Samsung has an uncanny knack for understanding exactly what makes AV punters tick. And so it is that the new LE52M87BD, a 52-inch LCD TV, seems to jump off the shop shelf at you with its punchy design and huge feature count.
The only question mark hanging over it is whether it can justify the £1,800 figure printed on its price ticket.
If looks were everything, we could just award the 52M87BD a best buy rating now and head off home early. Its combination of a high-gloss black bezel and superbly harmonious curves and lines make it just about as attractive a sight as a 52-inch TV will ever be.
Just as attractive, albeit in a more techy way, are its connections. For included among them are a very healthy three HDMIs, all of which are compatible with the new v1.3 standard, and all of which take every hi-def format known to man, including the new 1080p/24fps format.
There are plenty of attractions amid the 52M87BD's claimed specifications too. The contrast ratio, for instance, is reckoned to be 15,000:1 -- easily the highest such figure we've seen associated with an LCD TV. Plus the screen sports a 'Full HD' resolution of 1,920x1,080 pixels, and a 'wide colour gamut' system designed to produce more vivid colours across a wider, more expressive palette.
Happily, the 52M87BD's on-paper talents translate into some strikingly good picture quality. This is particularly true of the set's contrast, as it reproduces what could well be the deepest, most convincing black levels yet seen on an LCD TV. Dark shots such as those of the upturned ship bobbing in the night-time sea on the HD DVD of Poseidon are remarkably free of LCD's usual greyness, allowing you to clearly make out what's going on and appreciate a genuine sense of scale to the image.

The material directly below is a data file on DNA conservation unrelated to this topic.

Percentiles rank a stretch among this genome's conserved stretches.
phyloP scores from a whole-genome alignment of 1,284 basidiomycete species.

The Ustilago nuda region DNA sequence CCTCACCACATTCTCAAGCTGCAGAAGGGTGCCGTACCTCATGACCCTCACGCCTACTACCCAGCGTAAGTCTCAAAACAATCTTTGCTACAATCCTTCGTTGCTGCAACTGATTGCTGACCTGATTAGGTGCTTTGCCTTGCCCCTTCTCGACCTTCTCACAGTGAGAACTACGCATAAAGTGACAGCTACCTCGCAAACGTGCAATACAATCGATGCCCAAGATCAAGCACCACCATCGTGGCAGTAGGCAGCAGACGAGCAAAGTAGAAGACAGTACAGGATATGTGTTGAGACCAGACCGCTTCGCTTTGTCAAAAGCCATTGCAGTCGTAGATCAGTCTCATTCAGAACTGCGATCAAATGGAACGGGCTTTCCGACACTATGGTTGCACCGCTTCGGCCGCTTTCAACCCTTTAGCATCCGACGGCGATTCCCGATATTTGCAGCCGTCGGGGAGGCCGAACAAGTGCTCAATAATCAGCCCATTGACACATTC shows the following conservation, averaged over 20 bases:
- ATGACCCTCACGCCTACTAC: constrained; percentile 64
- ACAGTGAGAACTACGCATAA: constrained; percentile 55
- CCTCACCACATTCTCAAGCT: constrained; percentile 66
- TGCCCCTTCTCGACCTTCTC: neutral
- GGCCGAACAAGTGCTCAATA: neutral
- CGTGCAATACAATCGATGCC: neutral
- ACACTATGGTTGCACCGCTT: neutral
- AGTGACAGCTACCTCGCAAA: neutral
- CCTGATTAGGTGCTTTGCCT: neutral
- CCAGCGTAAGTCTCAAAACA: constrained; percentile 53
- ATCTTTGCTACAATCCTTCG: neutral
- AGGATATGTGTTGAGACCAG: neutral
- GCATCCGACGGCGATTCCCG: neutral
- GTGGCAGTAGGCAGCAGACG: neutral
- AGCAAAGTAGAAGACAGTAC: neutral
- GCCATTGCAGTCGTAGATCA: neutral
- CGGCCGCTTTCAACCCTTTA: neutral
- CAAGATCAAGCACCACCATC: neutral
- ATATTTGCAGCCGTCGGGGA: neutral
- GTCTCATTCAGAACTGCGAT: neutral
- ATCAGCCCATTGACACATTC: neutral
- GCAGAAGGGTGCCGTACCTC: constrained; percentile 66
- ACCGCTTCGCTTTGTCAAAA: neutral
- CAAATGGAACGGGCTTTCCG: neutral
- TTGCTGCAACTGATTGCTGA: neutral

The 52M87BD's black level talents also help it deliver great colours, with exceptionally rich and vibrant tones that also happen to look among the most authentic that Samsung has yet produced from an LCD TV.
Finally in the plus column is the sharpness of the 52M87BD's HD reproduction. The clarity and definition on show while watching a pristine HD source like Casino Royale on Blu-ray regularly beggars belief, enhanced as it is by the screen's 1080p resolution and sheer, delightful size.
You do need to take great care when setting the 52M87BD's picture levels. It only takes slightly too much aggression in the brightness or contrast departments to suddenly make the screen exaggerate any noise in a source picture.
More disturbing, in that it's harder to avoid, is a slight blurring of fast-moving objects. This isn't unbearably bad by any means, but the sharpness of static parts of the picture means you can't help but notice when motion causes things to lose even a little resolution.
A Movie Plus feature on the set improves motion resolution considerably -- but sadly only at the expense of some pretty distracting flickering and shimmering around moving objects' edges.
The final concern we have with the 52M87BD is its price, since at £1,800 it's considerably more expensive than most 50-inch plasma TVs. But then if you're a fan of LCD's extra brightness over plasma and fancy a 'Full HD' pixel count, you might well consider the 52M87BD money well spent.
Although it's not as cheap as plasma rivals, at around £1,800, and occasionally lets a picture performance crack show through, for the majority of the time the 52M87BD is quite simply a joy to behold and the finest king-sized LCD screen we've seen to date.
Edited by Jason Jenkins
Additional editing by Jon Squire